1. CHOOSE A DIFFERENT SOURCE OF WATER
Take note, however: you may not be able to reuse the rainwater if you live in an area with high airborne pollution. Consider the following instead:
- Spring or Stream Water : Natural springs or streams are another great alternative source of non-municipal water. If you have access to one of these sources close by, simply take an empty bottle or two with as you go outdoors to collect water. Not only will you get some fresh air and exercise, your plants will appreciate the high natural mineral content of these sources as well.
2. REUSE EXISTING WATER
Greywater is the generic term that refers to relatively clean waste water from showers, sinks, and washing machines. This water, once collected, can be stored for around 24 hours, thereafter it may develop an unpleasant odour.
Although greywater containing standard cleaning detergents can be re-used, using chemical free or biodegradable cleaning detergents is better for the environment and your plants. Try to look for products that list natural cleaning compounds in them, such as natural fragrances and oils.
- SINK - collect dishwashing water, if it is not too dirty or fatty: Reusing the rinsing water (if you have a separate sink to do dishes in) is a perfect source of grey water, as the existence of grease, food particles, and detergent is much lower than in the actual soapy dishwashing water. Reusing soapy dishwashing water is also possible if greasy items have not been washed in it.
- Simply scoop the water out of the sink and into a larger vessel, from where you can continue to water your plants. Straining the greywater through an old nylon stocking to remove any excess food particles will reduce the risk of introducing unwanted bacteria in your potted plants.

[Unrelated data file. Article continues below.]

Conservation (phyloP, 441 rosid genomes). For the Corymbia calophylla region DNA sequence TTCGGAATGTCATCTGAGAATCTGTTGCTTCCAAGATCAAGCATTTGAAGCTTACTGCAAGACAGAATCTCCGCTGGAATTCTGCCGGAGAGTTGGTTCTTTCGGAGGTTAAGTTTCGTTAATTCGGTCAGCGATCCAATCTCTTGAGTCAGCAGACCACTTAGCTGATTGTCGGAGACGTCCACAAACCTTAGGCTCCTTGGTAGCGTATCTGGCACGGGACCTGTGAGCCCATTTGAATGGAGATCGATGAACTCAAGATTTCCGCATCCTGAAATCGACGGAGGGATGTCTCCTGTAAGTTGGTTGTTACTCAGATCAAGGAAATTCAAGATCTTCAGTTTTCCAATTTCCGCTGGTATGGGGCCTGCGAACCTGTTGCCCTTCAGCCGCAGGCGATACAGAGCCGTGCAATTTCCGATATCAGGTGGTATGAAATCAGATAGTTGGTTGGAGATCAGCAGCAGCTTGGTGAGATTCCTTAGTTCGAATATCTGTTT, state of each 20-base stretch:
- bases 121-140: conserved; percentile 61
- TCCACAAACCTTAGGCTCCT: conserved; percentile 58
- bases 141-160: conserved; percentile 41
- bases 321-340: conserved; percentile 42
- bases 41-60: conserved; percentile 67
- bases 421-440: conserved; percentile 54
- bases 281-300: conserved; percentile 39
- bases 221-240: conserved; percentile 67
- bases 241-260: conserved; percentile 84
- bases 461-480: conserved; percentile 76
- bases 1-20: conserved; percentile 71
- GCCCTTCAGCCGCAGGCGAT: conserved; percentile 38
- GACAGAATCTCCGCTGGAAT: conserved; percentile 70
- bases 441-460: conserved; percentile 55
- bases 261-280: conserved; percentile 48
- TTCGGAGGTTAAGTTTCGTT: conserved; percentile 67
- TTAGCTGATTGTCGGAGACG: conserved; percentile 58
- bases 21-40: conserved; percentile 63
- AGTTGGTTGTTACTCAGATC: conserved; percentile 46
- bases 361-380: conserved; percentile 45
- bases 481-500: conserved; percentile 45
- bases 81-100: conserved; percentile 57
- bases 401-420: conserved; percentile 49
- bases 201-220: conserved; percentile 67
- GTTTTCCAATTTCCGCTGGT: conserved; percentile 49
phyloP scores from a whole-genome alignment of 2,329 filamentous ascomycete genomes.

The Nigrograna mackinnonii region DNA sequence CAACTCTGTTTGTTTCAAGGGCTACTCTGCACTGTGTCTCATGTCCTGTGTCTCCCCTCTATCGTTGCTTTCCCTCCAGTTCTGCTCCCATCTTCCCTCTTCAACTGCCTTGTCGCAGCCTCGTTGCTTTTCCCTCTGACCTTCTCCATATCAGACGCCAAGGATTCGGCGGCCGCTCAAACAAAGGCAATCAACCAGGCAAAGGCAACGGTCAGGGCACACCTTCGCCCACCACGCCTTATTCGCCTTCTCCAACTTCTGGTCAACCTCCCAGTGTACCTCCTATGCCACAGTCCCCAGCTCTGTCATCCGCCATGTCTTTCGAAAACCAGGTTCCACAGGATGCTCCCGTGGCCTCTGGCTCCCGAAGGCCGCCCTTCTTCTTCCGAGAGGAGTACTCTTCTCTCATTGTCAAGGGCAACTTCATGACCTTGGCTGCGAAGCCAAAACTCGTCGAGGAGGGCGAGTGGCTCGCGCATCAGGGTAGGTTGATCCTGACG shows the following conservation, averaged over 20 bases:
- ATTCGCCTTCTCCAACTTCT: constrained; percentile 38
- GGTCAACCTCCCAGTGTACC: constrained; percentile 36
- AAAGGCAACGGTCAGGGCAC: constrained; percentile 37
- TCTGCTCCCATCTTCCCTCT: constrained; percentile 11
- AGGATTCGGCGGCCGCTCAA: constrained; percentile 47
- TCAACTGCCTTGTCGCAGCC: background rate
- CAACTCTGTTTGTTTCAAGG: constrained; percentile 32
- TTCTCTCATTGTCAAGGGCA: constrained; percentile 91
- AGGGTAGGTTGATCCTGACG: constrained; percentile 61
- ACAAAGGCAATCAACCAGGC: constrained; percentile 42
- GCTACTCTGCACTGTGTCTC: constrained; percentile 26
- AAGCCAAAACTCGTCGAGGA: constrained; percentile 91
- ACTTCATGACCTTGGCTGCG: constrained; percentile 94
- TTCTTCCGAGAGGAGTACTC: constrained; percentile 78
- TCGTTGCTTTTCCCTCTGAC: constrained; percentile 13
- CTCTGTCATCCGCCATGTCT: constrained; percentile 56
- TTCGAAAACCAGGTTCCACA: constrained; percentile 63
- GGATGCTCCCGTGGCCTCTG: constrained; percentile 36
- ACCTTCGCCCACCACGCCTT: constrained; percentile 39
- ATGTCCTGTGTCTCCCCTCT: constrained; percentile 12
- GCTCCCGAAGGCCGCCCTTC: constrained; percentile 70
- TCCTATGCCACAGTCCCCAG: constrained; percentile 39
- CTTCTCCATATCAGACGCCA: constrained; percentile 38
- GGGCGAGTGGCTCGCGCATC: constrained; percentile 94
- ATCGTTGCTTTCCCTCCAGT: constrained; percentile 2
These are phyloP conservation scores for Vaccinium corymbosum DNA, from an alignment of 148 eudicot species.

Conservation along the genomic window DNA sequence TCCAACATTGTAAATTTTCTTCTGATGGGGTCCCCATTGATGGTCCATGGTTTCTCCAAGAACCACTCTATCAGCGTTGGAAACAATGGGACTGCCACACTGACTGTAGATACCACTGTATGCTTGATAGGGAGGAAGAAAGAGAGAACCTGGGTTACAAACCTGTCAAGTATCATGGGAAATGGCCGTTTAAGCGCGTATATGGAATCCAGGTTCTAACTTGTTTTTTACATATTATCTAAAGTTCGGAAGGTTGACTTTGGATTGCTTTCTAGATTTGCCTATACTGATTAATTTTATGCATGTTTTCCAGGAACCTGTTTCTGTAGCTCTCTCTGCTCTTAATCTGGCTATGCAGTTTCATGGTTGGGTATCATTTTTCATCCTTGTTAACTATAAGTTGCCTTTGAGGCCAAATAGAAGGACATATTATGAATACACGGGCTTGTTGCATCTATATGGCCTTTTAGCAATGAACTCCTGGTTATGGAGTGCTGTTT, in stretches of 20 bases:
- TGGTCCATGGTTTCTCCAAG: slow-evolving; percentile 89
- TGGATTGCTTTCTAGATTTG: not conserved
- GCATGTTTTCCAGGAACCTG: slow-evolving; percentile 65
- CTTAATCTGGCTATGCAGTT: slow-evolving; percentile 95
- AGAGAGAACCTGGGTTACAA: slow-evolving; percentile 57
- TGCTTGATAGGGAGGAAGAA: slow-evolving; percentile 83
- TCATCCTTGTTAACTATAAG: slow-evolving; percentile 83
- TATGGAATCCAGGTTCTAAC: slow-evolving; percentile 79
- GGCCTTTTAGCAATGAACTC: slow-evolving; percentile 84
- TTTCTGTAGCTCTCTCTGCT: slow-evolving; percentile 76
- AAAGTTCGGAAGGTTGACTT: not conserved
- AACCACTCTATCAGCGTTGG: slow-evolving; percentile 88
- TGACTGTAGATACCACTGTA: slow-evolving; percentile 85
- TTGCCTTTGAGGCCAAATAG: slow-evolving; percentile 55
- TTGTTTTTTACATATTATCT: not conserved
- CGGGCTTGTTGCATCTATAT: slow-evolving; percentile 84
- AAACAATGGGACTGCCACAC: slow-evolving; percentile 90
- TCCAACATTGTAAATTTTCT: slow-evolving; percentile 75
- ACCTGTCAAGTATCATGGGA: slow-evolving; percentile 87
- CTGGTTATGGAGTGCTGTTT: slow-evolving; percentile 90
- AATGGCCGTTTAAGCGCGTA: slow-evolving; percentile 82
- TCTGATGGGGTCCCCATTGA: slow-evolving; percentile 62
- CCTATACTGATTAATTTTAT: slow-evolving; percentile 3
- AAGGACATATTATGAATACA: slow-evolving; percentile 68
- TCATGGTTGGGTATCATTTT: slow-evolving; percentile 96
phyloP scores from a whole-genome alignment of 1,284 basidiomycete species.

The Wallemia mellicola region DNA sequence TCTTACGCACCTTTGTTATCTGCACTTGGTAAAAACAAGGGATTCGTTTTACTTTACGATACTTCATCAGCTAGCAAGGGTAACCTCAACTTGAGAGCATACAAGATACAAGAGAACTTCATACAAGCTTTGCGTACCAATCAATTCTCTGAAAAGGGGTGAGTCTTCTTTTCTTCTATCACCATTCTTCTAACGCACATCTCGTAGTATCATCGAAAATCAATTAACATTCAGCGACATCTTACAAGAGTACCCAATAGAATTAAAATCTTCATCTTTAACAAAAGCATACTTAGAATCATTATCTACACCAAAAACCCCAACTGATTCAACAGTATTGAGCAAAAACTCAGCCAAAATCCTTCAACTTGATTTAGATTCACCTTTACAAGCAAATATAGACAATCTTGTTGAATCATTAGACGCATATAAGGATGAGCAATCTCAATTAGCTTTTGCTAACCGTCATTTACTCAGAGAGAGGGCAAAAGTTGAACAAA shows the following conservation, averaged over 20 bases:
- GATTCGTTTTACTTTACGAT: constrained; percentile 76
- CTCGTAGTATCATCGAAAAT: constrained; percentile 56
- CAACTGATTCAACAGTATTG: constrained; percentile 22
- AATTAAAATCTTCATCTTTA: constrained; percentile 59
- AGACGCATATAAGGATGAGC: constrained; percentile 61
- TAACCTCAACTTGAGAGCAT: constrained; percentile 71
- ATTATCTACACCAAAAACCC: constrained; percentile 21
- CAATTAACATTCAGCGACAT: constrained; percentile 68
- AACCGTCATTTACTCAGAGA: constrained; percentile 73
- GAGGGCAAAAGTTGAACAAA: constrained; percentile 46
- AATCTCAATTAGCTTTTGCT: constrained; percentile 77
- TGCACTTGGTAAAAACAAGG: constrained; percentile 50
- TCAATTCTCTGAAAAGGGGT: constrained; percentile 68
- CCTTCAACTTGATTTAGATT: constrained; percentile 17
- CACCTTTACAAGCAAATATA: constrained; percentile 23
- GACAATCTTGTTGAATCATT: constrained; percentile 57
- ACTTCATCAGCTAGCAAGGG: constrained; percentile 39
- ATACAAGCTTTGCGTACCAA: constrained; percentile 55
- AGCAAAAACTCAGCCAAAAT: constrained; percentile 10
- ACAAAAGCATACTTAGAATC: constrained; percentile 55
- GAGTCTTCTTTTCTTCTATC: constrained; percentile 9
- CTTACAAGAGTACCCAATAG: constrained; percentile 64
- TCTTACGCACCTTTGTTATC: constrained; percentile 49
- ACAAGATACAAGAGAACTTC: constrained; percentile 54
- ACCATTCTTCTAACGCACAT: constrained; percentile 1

TOP TIP: Place a bowl in the sink to catch water from rinsing fruit and vegetables or washing hands. Water used to boil eggs and vegetables can be used for watering plants – just remember to let it cool first!
- WASHING MACHINE – move the outlet pipe of the machine to a large bucket or sink/bath to collect the water for re-use: The rinse-and-wash water left over from washing clothes is re-usable. If you want to recycle the soapy water, try to use a biodegradable washing detergent. Collected rinse water can be re-used to wash the next cycle of clothing if you are washing by hand or own a top-loader. Alternatively, this water can be used for cleaning floors, bathrooms, or watering your precious indoor house plants.
3. MAKE A BUCKET A PERMENANT FEATURE IN THE SHOWER
Showering with a bucket is another great way to collect water, as the shower water typically does not contain a high concentration of soap. Small quantities of oil, dead skin and hair may remain, but these can easily be filtered out with a reusable dishcloth. Bath water can also be used, but we hope that your bathing days have long past!
4. CHOOSE WATERWISE PLANTS
Whether you are starting an indoor garden or want to add to your existing plant family, look for waterwise plants such as succulents or cacti.
Here are some great waterwise resources to educate yourself further: